Thursday 2 April 2015

chocolate hazelnut sponge

It's April already! Can you believe it? Things have been a bit hectic since I last posted waaaay back in November, hectic and stressful. We renovated the house, in November and December I worked a few days a week in an amazing bakery, there was Christmas, a ski trip in Canada... Well, I'm back, it was my birthday at the weekend, so here I am with cake.

Chocolate and hazelnut are such a perfect combination, so hard to beat. I probably make a version of this cake every year.  This year the sponge is light, the filling is rich and there are flowers, flowers, it's just so pretty. There are also cupcakes, bunnies bathing in salted caramel atop pillowy buttercream mounds, it's almost Easter, so totally excusable. Hopefully I'll get around to posting them too, if only that delicious, evil sauce.

I used to be really suspicious of social media, of meeting people online, particularly meeting people online, I'm a child of the seventies... How can it be safe? How? I took a "real life, met in the traditional manner" friend along to my first instameet. Instagram has been amazing, I've met so many lovely, incredibly talented people. 

Before it was my birthday cake, this cake was a tempting prop. My totally sane, new insta friend Rebecca from Chu Chu came over with her beautiful ceramics, the lovely Emma brought foraged flowers and styling awesomeness, we hung out, took photographs and ate cake.

chocolate hazelnut sponge

165g plain flour
25g cocoa powder
50g ground hazelnuts (hazelnut meal)
80g butter  
7 jumbo, or 8 large, eggs at room temperature
200g sugar
150g hazelnuts, roasted and skinned (see below)

• preheat oven to 160ºC, butter and flour two 20cm cake tins
• melt the butter in a small pan over a gentle heat, allow to cool (feel free to use the microwave, if a small child hasn't set fire to it attempting to pop corn...)
• tip flour, cocoa powder and ground hazelnuts into a food processor, blitz for 30 seconds then repeat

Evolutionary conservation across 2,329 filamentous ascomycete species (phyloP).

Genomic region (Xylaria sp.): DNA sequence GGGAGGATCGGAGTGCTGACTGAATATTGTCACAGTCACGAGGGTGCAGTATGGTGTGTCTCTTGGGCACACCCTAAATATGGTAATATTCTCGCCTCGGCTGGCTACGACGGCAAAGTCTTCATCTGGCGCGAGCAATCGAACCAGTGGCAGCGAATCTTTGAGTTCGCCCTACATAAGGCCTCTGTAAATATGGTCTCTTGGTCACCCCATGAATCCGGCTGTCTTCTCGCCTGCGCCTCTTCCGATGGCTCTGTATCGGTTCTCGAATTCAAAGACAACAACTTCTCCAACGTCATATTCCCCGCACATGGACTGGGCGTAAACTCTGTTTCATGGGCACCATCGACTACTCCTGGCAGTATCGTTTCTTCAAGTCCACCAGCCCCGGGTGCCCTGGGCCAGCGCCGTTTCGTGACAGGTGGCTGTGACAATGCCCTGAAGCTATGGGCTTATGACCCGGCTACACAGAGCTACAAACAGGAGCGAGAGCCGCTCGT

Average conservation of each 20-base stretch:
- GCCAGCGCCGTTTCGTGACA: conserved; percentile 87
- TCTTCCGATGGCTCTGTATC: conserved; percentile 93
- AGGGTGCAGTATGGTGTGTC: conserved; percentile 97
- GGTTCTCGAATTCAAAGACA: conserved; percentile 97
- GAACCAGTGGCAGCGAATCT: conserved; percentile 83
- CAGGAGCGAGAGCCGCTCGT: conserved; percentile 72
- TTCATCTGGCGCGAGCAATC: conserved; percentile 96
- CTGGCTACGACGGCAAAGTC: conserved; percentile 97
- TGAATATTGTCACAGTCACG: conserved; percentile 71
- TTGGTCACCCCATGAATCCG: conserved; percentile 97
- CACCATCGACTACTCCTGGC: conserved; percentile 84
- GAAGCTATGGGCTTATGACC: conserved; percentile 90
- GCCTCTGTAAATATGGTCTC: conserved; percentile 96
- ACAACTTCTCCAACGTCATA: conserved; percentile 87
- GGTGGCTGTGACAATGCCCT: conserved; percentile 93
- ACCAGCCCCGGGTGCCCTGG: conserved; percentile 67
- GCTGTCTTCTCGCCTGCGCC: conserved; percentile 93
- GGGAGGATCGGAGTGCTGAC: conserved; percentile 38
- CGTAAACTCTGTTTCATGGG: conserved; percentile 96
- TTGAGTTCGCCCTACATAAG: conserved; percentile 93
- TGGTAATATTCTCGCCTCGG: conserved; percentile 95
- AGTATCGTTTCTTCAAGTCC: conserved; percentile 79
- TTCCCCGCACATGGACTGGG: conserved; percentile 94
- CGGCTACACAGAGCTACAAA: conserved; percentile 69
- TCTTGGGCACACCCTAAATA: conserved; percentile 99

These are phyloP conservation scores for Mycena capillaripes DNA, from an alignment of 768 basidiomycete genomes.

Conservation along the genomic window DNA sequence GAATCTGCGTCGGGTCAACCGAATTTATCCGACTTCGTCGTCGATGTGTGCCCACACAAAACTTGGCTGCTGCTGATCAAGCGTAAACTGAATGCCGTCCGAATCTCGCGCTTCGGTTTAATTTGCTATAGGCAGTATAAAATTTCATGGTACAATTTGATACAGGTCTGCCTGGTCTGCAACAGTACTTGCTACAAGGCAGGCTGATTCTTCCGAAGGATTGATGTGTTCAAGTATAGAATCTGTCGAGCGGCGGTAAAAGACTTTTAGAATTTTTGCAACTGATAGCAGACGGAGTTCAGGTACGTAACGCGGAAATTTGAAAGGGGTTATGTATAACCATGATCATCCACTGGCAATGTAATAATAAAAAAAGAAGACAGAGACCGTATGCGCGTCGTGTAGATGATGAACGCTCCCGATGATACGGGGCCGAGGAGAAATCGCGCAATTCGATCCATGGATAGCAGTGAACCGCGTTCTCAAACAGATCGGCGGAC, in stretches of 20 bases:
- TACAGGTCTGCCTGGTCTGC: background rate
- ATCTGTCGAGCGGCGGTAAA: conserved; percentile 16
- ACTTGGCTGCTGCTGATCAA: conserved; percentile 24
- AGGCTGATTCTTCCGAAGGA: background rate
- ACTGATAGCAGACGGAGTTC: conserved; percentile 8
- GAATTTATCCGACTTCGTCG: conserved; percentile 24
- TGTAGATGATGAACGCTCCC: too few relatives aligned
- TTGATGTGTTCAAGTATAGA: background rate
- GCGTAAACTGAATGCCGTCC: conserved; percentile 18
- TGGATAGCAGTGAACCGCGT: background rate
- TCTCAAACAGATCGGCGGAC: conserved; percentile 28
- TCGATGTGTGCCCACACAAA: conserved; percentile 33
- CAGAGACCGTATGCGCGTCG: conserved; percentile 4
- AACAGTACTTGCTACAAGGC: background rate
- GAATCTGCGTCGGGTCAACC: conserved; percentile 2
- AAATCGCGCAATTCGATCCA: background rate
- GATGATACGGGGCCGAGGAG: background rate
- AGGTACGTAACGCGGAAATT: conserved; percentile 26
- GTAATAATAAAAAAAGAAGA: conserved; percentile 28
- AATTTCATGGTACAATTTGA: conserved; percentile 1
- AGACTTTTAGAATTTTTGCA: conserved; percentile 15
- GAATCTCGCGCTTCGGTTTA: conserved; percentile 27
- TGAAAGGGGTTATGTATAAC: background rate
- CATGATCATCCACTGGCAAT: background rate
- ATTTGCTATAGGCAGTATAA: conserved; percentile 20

• sieve the mixture over a large bowl, if there is more than a teaspoon of nut rubble left in your sieve, repeat the processing stage, sieve your nut/flour/cocoa mix twice more
• using an electric mixer, preferably a stand mixer so you don't run the risk of RSI, whisk the eggs and sugar until pale and thick, this will take between 6 and 8 minutes...
• sift a third of the flour mix over the eggs/sugar, fold in gently using a metal spoon; repeat twice more with the remaining flour then
gently fold in the melted butter, make sure to lift the mixture from the bottom of the bowl as the butter will pool there
• divide your mix evenly between the tins, bake in the centre of the oven for 20-25 minutes, when cooked the cake will have shrunk away from the side of the tin, the centre will spring back when gently pressed
• gently run a knife around the inside of the tins and turn the cakes onto a cooling rack
to roast your hazelnuts; tip the nuts onto a baking tray and pop them into the oven after you remove the cake, roast for 10-15 minutes until the skins have darkened and started to split. Place the nuts in a clean tea towel, gently rub the together. Remove as much of the skin as possible, it can taste bitter

ganache filling

175g dark chocolate
125ml cream

• finely chop the chocolate, put into a small heatproof bowl
• heat the cream in a small pan until just simmering, simmer for 1 minute then pour over the chocolate, do not stir, let stand for 5 minutes
• stir cream and chocolate until smooth and glossy
• cool at room temperature until it is thick enough to pipe, think smooth peanut butter; you can put it in the fridge to speed the process up, but the ganache will lose some of its gloss

cream filling

300ml whipping cream
1 tbsp caster sugar
30ml frangelico

combine ingredients in a bowl and whip until thick, soft and pillowy

to construct the cake

• set aside 2 tablespoons of roasted hazelnuts, roughly chop half
• choose the neatest cake, keep this for the top layer
• place the bottom cake layer on your serving plate, spread with a thick layer of ganache (reserving some for decoration) then scatter over the whole hazelnuts
• spoon roughly 2/3 cream onto the centre of your cake, gently spread outwards, stopping just short of the edge; when you add your top layer it will squish the cream to the edge
• gently top with the other layer, bottom side up
• dust with cocoa; decorate using the remaining ganache, chopped and whole hazelnuts and any flowers you are confident will not poison your guests!I piped little mounds of ganache in a rough crescent, sprinkled the chopped then whole nuts around and between, finally adding some violas from the garden.
• serve with a scoop of ice-cream and any left over cream.


Anonymous said...

Happy Birthday Sal 💝 Emma Langford xxxx

simmer and boyle said...

Thanks so much Emma! Would love to catch up...

Unknown said...

Just stumbled on your blog. Absolutely beautiful! I'm slightly envious of all your gorgeous baking tins (especially your new one from Japan).

simmer and boyle said...

Deborah thank you! I have a collecting problem :) would love another Madeleine shell tray from Japan, 6 cakes are just not enough...